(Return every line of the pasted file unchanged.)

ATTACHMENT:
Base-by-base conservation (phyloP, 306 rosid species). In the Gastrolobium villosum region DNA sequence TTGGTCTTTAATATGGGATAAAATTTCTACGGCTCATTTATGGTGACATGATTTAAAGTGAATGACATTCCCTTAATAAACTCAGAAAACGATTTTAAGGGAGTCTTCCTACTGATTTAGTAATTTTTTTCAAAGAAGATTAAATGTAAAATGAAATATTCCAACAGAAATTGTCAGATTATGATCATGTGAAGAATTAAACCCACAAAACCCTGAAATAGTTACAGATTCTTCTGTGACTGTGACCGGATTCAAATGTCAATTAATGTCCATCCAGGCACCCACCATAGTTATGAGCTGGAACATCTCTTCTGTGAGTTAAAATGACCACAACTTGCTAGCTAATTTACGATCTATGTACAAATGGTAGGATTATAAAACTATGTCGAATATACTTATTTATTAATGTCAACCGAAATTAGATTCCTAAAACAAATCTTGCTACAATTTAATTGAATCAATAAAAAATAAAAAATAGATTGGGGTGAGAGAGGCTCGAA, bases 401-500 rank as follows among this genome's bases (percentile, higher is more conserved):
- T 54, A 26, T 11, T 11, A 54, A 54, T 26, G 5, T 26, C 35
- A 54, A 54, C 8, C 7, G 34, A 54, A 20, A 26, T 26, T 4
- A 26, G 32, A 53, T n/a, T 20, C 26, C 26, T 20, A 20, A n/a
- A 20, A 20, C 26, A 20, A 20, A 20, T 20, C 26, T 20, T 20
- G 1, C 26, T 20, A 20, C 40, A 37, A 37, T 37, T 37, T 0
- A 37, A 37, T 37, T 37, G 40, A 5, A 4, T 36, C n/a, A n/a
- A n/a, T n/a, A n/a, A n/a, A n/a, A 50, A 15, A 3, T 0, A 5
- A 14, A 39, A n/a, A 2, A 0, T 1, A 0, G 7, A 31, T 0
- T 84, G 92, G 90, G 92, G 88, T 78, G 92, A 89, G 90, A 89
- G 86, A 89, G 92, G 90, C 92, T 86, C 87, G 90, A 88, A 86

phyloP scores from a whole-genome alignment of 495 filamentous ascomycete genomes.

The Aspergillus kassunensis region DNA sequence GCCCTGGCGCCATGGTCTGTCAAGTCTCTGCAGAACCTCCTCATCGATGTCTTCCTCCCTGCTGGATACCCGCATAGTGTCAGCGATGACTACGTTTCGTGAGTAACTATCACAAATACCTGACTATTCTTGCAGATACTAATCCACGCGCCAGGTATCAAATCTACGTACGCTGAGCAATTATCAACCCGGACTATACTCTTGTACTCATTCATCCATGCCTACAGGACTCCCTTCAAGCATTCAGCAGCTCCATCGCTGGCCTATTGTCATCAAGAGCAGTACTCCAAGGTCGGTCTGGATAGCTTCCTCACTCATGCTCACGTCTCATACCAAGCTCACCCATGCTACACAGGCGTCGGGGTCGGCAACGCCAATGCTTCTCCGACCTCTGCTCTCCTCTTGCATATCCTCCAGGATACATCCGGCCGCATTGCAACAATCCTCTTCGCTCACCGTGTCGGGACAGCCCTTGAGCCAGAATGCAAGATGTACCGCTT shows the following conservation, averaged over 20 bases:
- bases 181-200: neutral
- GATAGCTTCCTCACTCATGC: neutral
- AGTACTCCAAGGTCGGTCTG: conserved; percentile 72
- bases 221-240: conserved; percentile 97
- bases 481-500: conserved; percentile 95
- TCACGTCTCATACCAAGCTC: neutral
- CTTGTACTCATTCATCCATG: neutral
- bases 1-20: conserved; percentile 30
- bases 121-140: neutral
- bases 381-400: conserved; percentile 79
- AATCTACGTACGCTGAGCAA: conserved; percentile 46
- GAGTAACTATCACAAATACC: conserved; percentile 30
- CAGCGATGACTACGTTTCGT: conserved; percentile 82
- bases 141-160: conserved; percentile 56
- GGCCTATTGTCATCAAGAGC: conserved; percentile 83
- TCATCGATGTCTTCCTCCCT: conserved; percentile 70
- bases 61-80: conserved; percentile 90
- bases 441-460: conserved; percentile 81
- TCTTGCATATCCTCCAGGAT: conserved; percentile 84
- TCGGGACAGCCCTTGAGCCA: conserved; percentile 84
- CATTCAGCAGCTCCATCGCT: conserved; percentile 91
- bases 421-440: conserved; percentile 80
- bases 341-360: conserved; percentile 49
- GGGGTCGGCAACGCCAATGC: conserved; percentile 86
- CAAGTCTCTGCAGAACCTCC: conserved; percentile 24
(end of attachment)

Base-by-base conservation (phyloP, 306 rosid species). In the Gastrolobium villosum region DNA sequence TTGGTCTTTAATATGGGATAAAATTTCTACGGCTCATTTATGGTGACATGATTTAAAGTGAATGACATTCCCTTAATAAACTCAGAAAACGATTTTAAGGGAGTCTTCCTACTGATTTAGTAATTTTTTTCAAAGAAGATTAAATGTAAAATGAAATATTCCAACAGAAATTGTCAGATTATGATCATGTGAAGAATTAAACCCACAAAACCCTGAAATAGTTACAGATTCTTCTGTGACTGTGACCGGATTCAAATGTCAATTAATGTCCATCCAGGCACCCACCATAGTTATGAGCTGGAACATCTCTTCTGTGAGTTAAAATGACCACAACTTGCTAGCTAATTTACGATCTATGTACAAATGGTAGGATTATAAAACTATGTCGAATATACTTATTTATTAATGTCAACCGAAATTAGATTCCTAAAACAAATCTTGCTACAATTTAATTGAATCAATAAAAAATAAAAAATAGATTGGGGTGAGAGAGGCTCGAA, bases 401-500 rank as follows among this genome's bases (percentile, higher is more conserved):
- T 54, A 26, T 11, T 11, A 54, A 54, T 26, G 5, T 26, C 35
- A 54, A 54, C 8, C 7, G 34, A 54, A 20, A 26, T 26, T 4
- A 26, G 32, A 53, T n/a, T 20, C 26, C 26, T 20, A 20, A n/a
- A 20, A 20, C 26, A 20, A 20, A 20, T 20, C 26, T 20, T 20
- G 1, C 26, T 20, A 20, C 40, A 37, A 37, T 37, T 37, T 0
- A 37, A 37, T 37, T 37, G 40, A 5, A 4, T 36, C n/a, A n/a
- A n/a, T n/a, A n/a, A n/a, A n/a, A 50, A 15, A 3, T 0, A 5
- A 14, A 39, A n/a, A 2, A 0, T 1, A 0, G 7, A 31, T 0
- T 84, G 92, G 90, G 92, G 88, T 78, G 92, A 89, G 90, A 89
- G 86, A 89, G 92, G 90, C 92, T 86, C 87, G 90, A 88, A 86

phyloP scores from a whole-genome alignment of 495 filamentous ascomycete genomes.

The Aspergillus kassunensis region DNA sequence GCCCTGGCGCCATGGTCTGTCAAGTCTCTGCAGAACCTCCTCATCGATGTCTTCCTCCCTGCTGGATACCCGCATAGTGTCAGCGATGACTACGTTTCGTGAGTAACTATCACAAATACCTGACTATTCTTGCAGATACTAATCCACGCGCCAGGTATCAAATCTACGTACGCTGAGCAATTATCAACCCGGACTATACTCTTGTACTCATTCATCCATGCCTACAGGACTCCCTTCAAGCATTCAGCAGCTCCATCGCTGGCCTATTGTCATCAAGAGCAGTACTCCAAGGTCGGTCTGGATAGCTTCCTCACTCATGCTCACGTCTCATACCAAGCTCACCCATGCTACACAGGCGTCGGGGTCGGCAACGCCAATGCTTCTCCGACCTCTGCTCTCCTCTTGCATATCCTCCAGGATACATCCGGCCGCATTGCAACAATCCTCTTCGCTCACCGTGTCGGGACAGCCCTTGAGCCAGAATGCAAGATGTACCGCTT shows the following conservation, averaged over 20 bases:
- bases 181-200: neutral
- GATAGCTTCCTCACTCATGC: neutral
- AGTACTCCAAGGTCGGTCTG: conserved; percentile 72
- bases 221-240: conserved; percentile 97
- bases 481-500: conserved; percentile 95
- TCACGTCTCATACCAAGCTC: neutral
- CTTGTACTCATTCATCCATG: neutral
- bases 1-20: conserved; percentile 30
- bases 121-140: neutral
- bases 381-400: conserved; percentile 79
- AATCTACGTACGCTGAGCAA: conserved; percentile 46
- GAGTAACTATCACAAATACC: conserved; percentile 30
- CAGCGATGACTACGTTTCGT: conserved; percentile 82
- bases 141-160: conserved; percentile 56
- GGCCTATTGTCATCAAGAGC: conserved; percentile 83
- TCATCGATGTCTTCCTCCCT: conserved; percentile 70
- bases 61-80: conserved; percentile 90
- bases 441-460: conserved; percentile 81
- TCTTGCATATCCTCCAGGAT: conserved; percentile 84
- TCGGGACAGCCCTTGAGCCA: conserved; percentile 84
- CATTCAGCAGCTCCATCGCT: conserved; percentile 91
- bases 421-440: conserved; percentile 80
- bases 341-360: conserved; percentile 49
- GGGGTCGGCAACGCCAATGC: conserved; percentile 86
- CAAGTCTCTGCAGAACCTCC: conserved; percentile 24